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Good news for those of you who didn’t graduate from top law schools or aren’t working in high-paying law jobs. According to new research, you might actually be happier than some of your high-achieving or high-earning colleagues. Or at least equally miserable.

Combing over 6,000 responses from lawyers in four states, Florida State University law professor Lawrence Krieger and University of Missouri psychology professor Kennon Sheldon finds that law school pedigree and money did not make lawyers happier. The ABA blog sums up the findings:

Lawyers in “prestige” jobs, who had the highest grades and incomes, aren’t as happy as lawyers working in public-service jobs for substantially lower pay. Judges, however, were happiest of all.

Here are some other details of the study that I find particularly intriguing:

1. Unhappiness begins in law school. “This study again confirmed broad negative effects occurring during the three law school years, including increasing student distress and decreasing internal motivation for legal work.”

2. Three factors determine lawyer happiness: sense of autonomy, feeling competent, and “relatedness” (connection with the world).

3. Lawyer happiness is not that different from everyone else. The authors say we should “banish any notions that law-trained people are somehow special.… [T]o thrive we need the same authenticity, autonomy, close relationships, supportive teaching and supervision, altruistic values, and focus on self-understanding and growth that promotes thriving in others.”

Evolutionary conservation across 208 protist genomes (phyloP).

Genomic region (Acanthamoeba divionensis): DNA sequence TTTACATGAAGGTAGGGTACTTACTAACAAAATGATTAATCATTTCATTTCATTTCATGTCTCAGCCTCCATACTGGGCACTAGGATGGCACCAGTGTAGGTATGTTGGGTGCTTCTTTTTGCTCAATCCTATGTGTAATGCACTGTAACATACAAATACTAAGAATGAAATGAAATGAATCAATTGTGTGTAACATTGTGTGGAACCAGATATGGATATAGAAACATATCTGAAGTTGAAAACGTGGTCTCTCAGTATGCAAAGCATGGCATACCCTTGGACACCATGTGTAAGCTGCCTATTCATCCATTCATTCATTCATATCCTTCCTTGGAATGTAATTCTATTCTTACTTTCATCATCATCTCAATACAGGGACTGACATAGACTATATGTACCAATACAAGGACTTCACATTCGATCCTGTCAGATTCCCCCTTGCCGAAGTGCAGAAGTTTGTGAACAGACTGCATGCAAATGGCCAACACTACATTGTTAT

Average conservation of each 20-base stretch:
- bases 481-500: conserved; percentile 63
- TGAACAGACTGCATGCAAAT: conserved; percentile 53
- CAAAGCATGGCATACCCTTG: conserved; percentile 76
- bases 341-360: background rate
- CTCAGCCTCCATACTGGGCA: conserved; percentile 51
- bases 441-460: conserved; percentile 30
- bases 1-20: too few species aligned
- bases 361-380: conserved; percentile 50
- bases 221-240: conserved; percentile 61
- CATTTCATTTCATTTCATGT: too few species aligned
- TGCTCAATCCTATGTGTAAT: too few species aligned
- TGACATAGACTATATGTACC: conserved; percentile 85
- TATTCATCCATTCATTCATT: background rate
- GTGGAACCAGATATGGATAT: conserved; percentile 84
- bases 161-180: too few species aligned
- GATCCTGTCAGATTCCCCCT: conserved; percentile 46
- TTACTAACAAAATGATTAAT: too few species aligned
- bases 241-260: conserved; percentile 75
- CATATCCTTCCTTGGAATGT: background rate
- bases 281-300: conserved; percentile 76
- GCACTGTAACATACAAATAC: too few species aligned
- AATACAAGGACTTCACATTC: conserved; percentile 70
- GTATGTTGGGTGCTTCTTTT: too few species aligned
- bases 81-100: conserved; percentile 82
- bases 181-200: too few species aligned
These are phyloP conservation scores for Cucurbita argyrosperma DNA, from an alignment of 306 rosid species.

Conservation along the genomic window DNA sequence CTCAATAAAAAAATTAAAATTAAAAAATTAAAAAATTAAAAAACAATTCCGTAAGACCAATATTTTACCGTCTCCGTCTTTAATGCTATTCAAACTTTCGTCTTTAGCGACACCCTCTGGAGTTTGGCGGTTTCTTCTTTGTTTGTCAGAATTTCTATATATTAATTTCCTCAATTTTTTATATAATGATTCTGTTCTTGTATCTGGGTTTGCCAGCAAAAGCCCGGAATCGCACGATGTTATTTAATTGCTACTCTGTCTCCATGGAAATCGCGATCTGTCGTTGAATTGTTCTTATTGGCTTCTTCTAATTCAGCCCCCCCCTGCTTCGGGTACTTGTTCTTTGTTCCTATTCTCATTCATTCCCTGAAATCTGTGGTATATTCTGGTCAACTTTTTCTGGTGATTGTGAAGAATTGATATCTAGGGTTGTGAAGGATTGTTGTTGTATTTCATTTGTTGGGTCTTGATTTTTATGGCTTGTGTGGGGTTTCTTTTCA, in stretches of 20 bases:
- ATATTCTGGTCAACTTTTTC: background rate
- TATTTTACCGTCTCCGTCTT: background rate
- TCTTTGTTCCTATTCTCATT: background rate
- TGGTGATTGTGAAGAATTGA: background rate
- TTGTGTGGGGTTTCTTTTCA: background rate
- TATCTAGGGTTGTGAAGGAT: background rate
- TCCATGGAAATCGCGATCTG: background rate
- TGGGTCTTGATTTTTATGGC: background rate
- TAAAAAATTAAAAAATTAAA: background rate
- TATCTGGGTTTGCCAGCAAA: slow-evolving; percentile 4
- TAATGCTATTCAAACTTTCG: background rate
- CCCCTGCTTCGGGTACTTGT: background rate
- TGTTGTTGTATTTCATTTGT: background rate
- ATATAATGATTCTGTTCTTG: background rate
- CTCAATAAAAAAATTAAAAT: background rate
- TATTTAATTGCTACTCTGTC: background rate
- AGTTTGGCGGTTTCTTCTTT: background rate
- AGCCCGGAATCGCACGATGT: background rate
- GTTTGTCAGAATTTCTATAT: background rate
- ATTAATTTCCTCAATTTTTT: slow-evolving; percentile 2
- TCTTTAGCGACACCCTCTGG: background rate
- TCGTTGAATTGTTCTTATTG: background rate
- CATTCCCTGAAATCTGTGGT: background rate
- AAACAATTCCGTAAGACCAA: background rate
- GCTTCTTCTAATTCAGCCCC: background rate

4. Least happy lawyers are in general practice, family law, and private criminal defense. The report says this group has “neither the high earnings of the ‘prestige’ group [Big Law practioners] nor the high service aspirations or internal motivations of the ‘service’ [public interest] group.”

5. Male and female lawyers are equally happy/unhappy. But men had “slightly greater autonomy and competence satisfaction, and had higher income and lower loan balances on graduation.” Women, however, had “greater relatedness satisfaction, and more affinity for service- oriented positions.”

6. Race not a big factor, but Caucasians “had less internal motivation for their work and consumed alcohol more intensely than others”—despite making more money. “African Americans report[ed] least alcohol use; Asians and Hispanics generally fell in the middle of the groups.”

7. Lawyers who work longer hours aren’t more miserable. However, lawyers who work under the pressure of billable hours tend to be less happy.
8. Married lawyers and those with kids were happier.

There’s lots to parse here, but what seems clear is that a meaning purpose and a sense of ownership are essential factors for job satisfaction in law—and probably anything else.

I’m not at all surprise that public interest lawyers are the most satisfied bunch out there, besides judges. They can be self-righteous and humorless, but they do serve (or believe they do) a higher purpose. For that, we can all be envious.

What do you think—who are the happiest or most miserable lawyers you know?